The Supreme Court didn’t announce a decision on affirmative action on Monday, but it did rule on a major privacy issue involving DNA tests and arrests.
In a 5-4 decision in Maryland v. King, the court said that people arrested under probable cause in felony cases can be subject to DNA swabbing, even if they aren’t later charged, tried, and convicted.
At issue in the ruling Monday was if taking DNA samples from a person in custody, without a warrant, was an unconstitutional "search."
The Fourth Amendment guarantees a person’s right against unreasonable searches.
“When officers make an arrest supported by probable cause to hold for a serious offense and they bring the suspect to the station to be detained in custody, taking and analyzing a cheek swab of the arrestee's DNA is, like fingerprinting and photographing, a legitimate police booking procedure that is reasonable under the Fourth Amendment,” said Justice Anthony Kennedy in the court’s majority opinion.
The dissenters included the unusual combination of conservative Justice Antonin Scalia, and three liberals: Elena Kagan, Sonia Sotomayor, and Ruth Bader Ginsburg.
"The court's assertion that DNA is being taken, not to solve crimes, but to identify those in the state's custody, taxes the credulity of the credulous,” said Scalia. “And the court's comparison of Maryland's DNA searches to other techniques, such as fingerprinting, can seem apt only to those who know no more than today's opinion has chosen to tell them about how those DNA searches actually work."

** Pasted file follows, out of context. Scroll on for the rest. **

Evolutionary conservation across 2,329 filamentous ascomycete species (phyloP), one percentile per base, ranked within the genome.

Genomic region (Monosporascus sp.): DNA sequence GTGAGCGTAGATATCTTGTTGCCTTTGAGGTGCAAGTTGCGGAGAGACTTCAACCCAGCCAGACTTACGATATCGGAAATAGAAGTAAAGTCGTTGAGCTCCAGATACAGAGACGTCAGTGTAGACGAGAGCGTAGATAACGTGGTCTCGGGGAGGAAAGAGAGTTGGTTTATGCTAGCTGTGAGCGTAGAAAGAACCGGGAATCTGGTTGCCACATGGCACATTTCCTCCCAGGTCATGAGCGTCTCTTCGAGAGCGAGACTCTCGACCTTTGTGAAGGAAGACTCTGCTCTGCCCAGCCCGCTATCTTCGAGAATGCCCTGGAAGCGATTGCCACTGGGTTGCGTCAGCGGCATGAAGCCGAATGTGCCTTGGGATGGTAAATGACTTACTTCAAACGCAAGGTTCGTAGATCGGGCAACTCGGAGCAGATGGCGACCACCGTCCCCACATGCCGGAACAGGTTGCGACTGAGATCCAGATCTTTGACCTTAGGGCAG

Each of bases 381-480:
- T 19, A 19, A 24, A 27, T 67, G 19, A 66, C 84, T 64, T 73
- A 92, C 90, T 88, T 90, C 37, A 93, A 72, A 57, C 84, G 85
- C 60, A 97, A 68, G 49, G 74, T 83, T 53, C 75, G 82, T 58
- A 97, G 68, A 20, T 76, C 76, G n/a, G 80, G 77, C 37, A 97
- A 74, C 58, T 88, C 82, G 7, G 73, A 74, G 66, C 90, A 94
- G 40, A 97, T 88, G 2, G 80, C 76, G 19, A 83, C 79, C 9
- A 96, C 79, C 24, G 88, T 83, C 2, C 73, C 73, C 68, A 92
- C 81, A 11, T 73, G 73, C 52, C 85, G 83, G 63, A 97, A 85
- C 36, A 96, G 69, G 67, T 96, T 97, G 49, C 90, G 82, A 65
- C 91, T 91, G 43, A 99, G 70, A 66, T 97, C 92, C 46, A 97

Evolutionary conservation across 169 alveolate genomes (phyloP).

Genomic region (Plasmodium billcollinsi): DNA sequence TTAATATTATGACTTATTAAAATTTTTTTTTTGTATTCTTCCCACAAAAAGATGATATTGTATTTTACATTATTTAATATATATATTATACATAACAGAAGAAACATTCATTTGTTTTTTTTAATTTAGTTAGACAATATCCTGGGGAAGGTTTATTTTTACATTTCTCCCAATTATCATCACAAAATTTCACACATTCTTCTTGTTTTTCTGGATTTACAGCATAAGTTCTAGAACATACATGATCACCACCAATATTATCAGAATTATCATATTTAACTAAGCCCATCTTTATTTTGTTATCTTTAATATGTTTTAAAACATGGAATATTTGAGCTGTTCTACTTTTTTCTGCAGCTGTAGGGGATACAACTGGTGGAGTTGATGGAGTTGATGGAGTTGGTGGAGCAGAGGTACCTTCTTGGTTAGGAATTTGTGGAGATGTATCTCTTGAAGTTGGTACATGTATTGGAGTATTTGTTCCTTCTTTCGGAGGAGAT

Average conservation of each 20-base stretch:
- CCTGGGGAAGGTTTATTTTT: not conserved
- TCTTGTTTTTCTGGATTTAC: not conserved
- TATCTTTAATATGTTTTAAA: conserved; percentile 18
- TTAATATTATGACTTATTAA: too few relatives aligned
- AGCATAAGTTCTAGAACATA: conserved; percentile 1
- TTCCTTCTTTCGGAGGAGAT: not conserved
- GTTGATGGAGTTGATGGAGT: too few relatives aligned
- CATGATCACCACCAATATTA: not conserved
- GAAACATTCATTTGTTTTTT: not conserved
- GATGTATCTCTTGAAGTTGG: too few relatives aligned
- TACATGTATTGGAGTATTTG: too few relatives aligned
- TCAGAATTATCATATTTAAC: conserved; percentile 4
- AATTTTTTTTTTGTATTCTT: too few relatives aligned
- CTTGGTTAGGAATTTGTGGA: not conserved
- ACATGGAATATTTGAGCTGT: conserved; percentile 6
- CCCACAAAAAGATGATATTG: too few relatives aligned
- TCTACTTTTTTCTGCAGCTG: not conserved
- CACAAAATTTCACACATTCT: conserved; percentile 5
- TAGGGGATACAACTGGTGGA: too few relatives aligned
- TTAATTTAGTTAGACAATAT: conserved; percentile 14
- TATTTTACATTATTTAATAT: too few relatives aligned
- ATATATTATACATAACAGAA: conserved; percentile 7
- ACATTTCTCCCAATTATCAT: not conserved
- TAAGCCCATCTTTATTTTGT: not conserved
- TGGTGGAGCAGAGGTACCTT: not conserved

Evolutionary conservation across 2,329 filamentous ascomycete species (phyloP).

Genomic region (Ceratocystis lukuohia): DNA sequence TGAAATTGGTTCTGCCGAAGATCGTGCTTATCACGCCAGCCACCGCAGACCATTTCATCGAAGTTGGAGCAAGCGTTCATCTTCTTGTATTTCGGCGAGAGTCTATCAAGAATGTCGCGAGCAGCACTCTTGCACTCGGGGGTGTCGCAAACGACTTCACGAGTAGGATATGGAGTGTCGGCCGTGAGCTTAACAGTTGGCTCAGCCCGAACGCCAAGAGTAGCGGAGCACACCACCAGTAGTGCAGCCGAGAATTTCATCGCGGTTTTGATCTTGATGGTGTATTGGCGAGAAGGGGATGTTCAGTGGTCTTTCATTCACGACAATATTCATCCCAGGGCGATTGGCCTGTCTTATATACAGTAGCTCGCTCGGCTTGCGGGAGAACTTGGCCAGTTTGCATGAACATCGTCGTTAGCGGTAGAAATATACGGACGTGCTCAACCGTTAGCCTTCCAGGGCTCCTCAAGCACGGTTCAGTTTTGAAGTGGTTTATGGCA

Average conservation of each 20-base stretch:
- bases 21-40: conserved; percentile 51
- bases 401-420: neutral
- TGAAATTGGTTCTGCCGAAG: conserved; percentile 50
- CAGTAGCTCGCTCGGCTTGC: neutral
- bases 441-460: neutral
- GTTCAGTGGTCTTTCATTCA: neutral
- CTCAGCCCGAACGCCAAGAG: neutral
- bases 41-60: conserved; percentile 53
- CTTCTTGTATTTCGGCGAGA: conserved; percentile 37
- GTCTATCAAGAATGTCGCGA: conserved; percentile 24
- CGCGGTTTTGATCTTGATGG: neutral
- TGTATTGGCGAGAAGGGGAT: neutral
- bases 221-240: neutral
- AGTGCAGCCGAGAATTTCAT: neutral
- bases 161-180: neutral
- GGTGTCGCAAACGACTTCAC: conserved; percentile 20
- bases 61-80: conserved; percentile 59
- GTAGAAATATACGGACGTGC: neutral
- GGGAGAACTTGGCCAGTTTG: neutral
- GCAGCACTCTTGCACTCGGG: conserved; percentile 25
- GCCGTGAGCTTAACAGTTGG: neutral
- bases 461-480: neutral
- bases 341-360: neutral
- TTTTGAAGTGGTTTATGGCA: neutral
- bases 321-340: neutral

“Make no mistake about it: because of today’s decision, your DNA can be taken and entered into a national database if you are ever arrested, rightly or wrongly, and for whatever reason,” Scalia said.
The decision in Maryland v. King upheld the rape conviction of Alonzo King. When King was arrested for an alleged assault in 2009, a DNA sample was taken under Maryland law that identified him as a suspect in an unsolved rape from 2003.
About 28 states and the federal government allow taking DNA swabs after arrests.
The Maryland Court of Appeals had reversed King’s rape conviction, saying it was illegal for officers to take King’s DNA sample without approval from a judge.
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